be large; but the decoding time for a grayscale JPEG  is	substantially  less  than
	      that for a color JPEG.)

       jpegtran also recognizes these switches that control what to do with "extra" markers, such
       as comment blocks:

       -copy none
	      Copy no extra markers from source file.  This setting suppresses all  comments  and
	      other excess baggage present in the source file.

       -copy comments
	      Copy  only  comment markers.  This setting copies comments from the source file but
	      discards any other data that is inessential for image display.

       -copy all
	      Copy all extra markers.  This setting preserves miscellaneous markers found in  the
	      source  file,  such as JFIF thumbnails, Exif data, and Photoshop settings.  In some
	      files, these extra markers can be sizable.

       The default behavior is -copy comments.	(Note: in  IJG	releases  v6  and  v6a,  jpegtran
       always did the equivalent of -copy none.)

       Additional switches recognized by jpegtran are:

       -maxmemory N
	      Set  limit  for  amount  of  memory to use in processing large images.  Value is in
	      thousands of bytes, or millions of bytes if "M" is attached  to  the  number.   For
	      example,	-max  4m selects 4000000 bytes.  If more space is needed, temporary files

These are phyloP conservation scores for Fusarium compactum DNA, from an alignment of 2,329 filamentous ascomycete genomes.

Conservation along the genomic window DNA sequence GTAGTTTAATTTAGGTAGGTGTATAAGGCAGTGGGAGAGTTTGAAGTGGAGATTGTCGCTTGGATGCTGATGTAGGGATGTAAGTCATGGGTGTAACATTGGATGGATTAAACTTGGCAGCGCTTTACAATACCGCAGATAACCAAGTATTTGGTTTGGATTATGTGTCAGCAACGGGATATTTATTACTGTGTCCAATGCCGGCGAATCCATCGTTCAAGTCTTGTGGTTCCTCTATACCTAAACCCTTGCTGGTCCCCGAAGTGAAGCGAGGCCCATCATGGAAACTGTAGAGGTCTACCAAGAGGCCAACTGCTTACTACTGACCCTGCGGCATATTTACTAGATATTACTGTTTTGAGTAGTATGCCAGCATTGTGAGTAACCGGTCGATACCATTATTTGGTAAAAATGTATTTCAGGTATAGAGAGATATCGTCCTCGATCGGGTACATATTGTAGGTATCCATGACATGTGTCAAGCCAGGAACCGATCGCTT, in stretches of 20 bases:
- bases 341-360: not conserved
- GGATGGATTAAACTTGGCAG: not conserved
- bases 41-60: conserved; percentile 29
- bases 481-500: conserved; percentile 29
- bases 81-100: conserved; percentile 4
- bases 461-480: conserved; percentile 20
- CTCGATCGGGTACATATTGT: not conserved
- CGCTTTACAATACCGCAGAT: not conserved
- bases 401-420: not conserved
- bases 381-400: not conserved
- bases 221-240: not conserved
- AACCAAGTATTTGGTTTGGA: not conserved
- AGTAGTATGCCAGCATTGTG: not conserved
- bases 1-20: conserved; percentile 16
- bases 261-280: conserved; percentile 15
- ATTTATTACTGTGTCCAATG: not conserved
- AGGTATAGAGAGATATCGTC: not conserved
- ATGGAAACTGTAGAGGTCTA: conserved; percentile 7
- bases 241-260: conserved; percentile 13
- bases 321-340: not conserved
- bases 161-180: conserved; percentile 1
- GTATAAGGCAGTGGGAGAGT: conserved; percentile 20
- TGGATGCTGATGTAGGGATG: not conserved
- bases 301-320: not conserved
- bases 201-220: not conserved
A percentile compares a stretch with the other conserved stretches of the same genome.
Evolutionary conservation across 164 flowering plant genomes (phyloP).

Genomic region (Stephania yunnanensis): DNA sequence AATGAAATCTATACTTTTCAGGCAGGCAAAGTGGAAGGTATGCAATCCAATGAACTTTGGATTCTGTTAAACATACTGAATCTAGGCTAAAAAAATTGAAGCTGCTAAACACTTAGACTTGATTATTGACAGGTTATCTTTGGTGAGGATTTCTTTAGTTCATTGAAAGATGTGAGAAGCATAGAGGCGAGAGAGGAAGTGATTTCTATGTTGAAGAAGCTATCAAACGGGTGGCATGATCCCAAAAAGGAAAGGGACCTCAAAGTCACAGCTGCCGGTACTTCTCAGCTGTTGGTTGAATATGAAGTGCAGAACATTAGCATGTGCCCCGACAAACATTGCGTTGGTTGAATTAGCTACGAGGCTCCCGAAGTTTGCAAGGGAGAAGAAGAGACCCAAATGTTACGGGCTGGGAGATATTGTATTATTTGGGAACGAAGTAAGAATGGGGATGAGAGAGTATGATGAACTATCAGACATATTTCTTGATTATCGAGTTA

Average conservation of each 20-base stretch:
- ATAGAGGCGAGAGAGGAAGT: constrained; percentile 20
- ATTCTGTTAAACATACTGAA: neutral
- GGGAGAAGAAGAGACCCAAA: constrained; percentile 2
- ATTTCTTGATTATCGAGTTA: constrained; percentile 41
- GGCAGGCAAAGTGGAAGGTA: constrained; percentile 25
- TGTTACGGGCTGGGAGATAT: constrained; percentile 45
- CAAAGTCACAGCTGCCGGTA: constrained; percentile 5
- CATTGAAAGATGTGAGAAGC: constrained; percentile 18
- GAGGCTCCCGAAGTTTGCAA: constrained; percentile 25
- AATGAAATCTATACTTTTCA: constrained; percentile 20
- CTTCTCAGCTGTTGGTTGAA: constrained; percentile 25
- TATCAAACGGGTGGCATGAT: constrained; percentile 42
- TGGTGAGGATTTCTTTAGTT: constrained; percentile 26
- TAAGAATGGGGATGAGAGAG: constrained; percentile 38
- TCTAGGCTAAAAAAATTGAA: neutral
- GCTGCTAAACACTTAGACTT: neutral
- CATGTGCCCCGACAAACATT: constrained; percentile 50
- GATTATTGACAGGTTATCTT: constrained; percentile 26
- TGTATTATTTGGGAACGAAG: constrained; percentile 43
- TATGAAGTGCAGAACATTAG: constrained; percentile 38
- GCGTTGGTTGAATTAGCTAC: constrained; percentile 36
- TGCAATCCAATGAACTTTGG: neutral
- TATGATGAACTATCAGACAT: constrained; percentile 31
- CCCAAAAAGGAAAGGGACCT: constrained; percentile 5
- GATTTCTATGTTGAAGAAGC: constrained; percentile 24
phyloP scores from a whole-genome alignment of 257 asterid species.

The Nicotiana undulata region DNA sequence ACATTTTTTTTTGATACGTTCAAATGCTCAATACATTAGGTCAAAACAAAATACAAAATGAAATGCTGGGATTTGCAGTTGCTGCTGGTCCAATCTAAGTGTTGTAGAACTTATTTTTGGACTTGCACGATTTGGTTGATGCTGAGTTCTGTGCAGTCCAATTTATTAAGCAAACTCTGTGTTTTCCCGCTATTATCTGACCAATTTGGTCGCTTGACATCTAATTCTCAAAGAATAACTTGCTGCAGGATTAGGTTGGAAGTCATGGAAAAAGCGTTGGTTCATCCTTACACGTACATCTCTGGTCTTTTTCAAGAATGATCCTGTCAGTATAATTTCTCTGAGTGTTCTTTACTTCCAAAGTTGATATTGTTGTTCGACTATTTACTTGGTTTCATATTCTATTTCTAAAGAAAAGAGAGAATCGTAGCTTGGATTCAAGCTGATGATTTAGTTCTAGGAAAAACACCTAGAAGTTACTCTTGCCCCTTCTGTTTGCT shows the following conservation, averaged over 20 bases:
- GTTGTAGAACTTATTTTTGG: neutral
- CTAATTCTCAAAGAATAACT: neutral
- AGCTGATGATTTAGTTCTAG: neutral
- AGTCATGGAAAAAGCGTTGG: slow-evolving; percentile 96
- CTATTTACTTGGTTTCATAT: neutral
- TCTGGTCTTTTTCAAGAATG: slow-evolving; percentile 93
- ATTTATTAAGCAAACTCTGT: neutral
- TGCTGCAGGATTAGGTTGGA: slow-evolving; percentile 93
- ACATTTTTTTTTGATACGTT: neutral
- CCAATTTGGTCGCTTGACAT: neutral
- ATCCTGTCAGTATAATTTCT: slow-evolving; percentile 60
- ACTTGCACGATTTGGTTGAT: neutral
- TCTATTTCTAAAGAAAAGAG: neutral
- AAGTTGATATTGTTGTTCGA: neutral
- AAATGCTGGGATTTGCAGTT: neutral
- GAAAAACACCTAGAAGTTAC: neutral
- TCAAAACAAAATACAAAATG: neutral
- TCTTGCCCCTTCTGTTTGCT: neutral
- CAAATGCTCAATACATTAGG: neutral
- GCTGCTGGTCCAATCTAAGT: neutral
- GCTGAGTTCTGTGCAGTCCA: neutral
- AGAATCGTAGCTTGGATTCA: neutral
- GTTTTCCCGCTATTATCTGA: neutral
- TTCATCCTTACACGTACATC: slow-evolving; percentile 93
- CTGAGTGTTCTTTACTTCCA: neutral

will be used.

       -outfile name
	      Send output image to the named file, not to standard output.

       -verbose
	      Enable debug printout.  More -v's give more output.  Also, version  information  is
	      printed at startup.

       -debug Same as -verbose.

EXAMPLES
       This example converts a baseline JPEG file to progressive form:

	      jpegtran -progressive foo.jpg > fooprog.jpg

       This  example  rotates an image 90 degrees clockwise, discarding any unrotatable edge pix-
       els:

	      jpegtran -rot 90 -trim foo.jpg > foo90.jpg

ENVIRONMENT
       JPEGMEM
	      If this environment variable is set, its value is the default  memory  limit.   The
	      value  is  specified as described for the -maxmemory switch.  JPEGMEM overrides the
	      default value specified when the program was compiled, and itself is overridden  by
	      an explicit -maxmemory.

SEE ALSO
       cjpeg(1), djpeg(1), rdjpgcom(1), wrjpgcom(1)
       Wallace,  Gregory K.  "The JPEG Still Picture Compression Standard", Communications of the
       ACM, April 1991 (vol. 34, no. 4), pp. 30-44.

AUTHOR
       Independent JPEG Group

       This file was modified by The libjpeg-turbo Project to include only  information  relevant
       to libjpeg-turbo and to wordsmith certain sections.

BUGS
       The transform options can't transform odd-size images perfectly.  Use -trim or -perfect if
       you don't like the results.

       The entire image is read into memory and then written out again, even in cases where  this
       isn't  really  necessary.  Expect swapping on large images, especially when using the more
       complex transform options.

					  1 January 2013			      JPEGTRAN(1)